Actually, this is not exactly the question I want to answer with this post. It is borrowed from an article in today’s Financial Times Deutschland, which is titled “For they know not what they do”. Author Tobias Bayer looks at the latest bank-failures (or better almost-failures) in Germany and presents some surprisingly simple explanations:
At first, he refers to the ‘too big to fail’-phenomenon. Banks enter too risky and too speculative businesses since they can expect the state to rescue them. The implication for the financial system and the economy would be far too severe. This is what economists call ‘moral hazard’ – wrong incentives lead to wrong behaviours.
However, Bayer argues that the deeper reasons of latest problems are even simpler: Banks have started to do things they don’t understand – for they know not what they do. Almost failed IKB is a mid-sized bank focused on mid-sized companies in Germany. Similarly, troubled WestLB is a German public sector bank that originally was intended to be the central bank for a German federal state and a partner for the local savings banks. Bayer lists several terms from the world of modern finance that are all related to the actual market turmoils (derivatives, conduits, special purpose vehicles, liquidity facilities, securisation structures, investment grade ratings etc), and assumes that such businesses are way outside the banks core business models. Hence, banks were not fully able to evaluate what they entered into.
At this point, Bayer refers to a study from the Bank of England about ‘Causes and Management of Banking Crises’. (I will come back to this later) This study analysed 22 cases of banks which failed or encountered severe difficulties, of which 18 were partly of fully due to mismanagement (poor strategy – 11, poor systems and control – 17). Bayer concludes that both banks, IKB and WestLB lack a sound strategy and business model. They had no answer to the question why they are actually in business and hence, tried to increase their profits with risky businesses.
Well, I don’t disagree with Tobias Bayer. It seems quite plausible to me that many smaller and mid-sized banks did not fully understand the risks and implications associated with all their activities. But I would like to add one more explanation here, since it is all too easy to think that banks simply said ‘Hey, let’s do some business in these cool derivatives and ABS structures our consultants told us about!’. Why did they do that? I can’t imagine that they were simply bored to death from giving loans to some German mid-sized companies. I think this is also about the increasing impact of the idea of shareholder value and the associated focus on returns as a measure of success. RoE (or return on whatever you like) and some other figures become the key indicators everybody looks at. Investors and analysts alike have a look at the year to year or even month to month development of these figures and also compare them with the indicators of other banks. This puts an increasing pressure on management to continuously improve their results:
- We all can remember cases when a company has increased its profits as projected and its share price fell anyway, just because some analysts had expected an even higher increase in profits.
- Banks like the ones we talk about here cannot achieve by their very nature the same RoEs as their global and diversified counterparts like Deutsche Bank. Nevertheless, investors seem to be inclined to hope for returns at least close to this benchmark.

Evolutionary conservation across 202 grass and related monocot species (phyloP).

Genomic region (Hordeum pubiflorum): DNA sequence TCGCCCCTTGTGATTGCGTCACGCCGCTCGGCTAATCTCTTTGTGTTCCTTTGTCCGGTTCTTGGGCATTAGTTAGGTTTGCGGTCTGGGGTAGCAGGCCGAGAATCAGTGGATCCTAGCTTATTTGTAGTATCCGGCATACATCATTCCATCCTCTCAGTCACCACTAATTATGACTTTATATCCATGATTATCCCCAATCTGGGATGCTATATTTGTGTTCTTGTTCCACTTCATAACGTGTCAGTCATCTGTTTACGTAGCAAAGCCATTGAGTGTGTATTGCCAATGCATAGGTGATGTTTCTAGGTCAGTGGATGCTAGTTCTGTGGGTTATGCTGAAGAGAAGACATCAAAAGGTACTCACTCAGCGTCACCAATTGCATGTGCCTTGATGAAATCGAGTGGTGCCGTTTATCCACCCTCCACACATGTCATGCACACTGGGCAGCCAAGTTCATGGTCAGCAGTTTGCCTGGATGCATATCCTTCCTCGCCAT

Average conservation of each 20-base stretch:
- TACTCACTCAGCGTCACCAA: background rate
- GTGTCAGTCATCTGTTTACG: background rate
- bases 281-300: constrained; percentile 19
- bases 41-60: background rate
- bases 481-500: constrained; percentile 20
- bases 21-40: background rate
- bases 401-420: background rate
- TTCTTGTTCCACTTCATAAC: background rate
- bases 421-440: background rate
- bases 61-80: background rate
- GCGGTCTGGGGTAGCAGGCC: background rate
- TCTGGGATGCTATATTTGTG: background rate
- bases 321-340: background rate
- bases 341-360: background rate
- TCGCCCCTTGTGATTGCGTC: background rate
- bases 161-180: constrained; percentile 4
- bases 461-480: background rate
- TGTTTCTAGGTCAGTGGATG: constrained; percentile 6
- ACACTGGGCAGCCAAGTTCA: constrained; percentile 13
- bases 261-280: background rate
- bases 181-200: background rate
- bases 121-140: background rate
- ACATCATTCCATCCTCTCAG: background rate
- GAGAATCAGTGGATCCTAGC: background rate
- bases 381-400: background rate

So what do you do when your shareholders and analysts expect higher returns every year? Well, it is common sense that higher profits are in most cases associated with higher risks. To take it the other way around – it is a compelling solution improve your profits with some high-risk side activities. It is even more compelling if these business options come with a AAA or AA rating and have some years of track record for enormous rates of return with almost no losses. Some of these structures are also called high-yield products, which makes them look even more attractive and less dangerous. Who would resist this opportunity? Only here Bayer’s theses fit in. In this situation banks were all too willing to follow their consultants who promised to help them with their conduits, derivatives, ABS-structures and the like. And I agree with Bayer’s doubts if everybody, including top management, board members, risk managers and internal control officers, had fully understood these complex business structures.
Having said that, it is time to come back to the study from the Bank of England mentioned above. This study is still available on the web and I read through it in some detail. The surprising insight for me is that this study is already ten years old. It is from 1997! It reads as if it was written yesterday and thus is highly recommended. A statement from the study I especially like is the following (page 24):
‘In many instances the problems of a bank have been brought about by the shortcomings of its own strategy or by operational failure. It is debatable to what degree supervisors should also be held responsible for having allowed poor strategies to be pursued; strategies are usually only known to be brilliant or disastrous after the event, and in a market economy it is questionable how far supervisors should interfere.’
Strategies are usually only known to be brilliant or disastrous after the event – today it is so easy for investors, for analysts, for all of us to blame the management of all the troubled banks for their risky strategies. Of course, it was wrong to accumulate such high risks. However, it were the same investors, analysts and general public who praised the same managers for the same (than profitable) strategies, before the sub-prime-crisis started this chain reaction.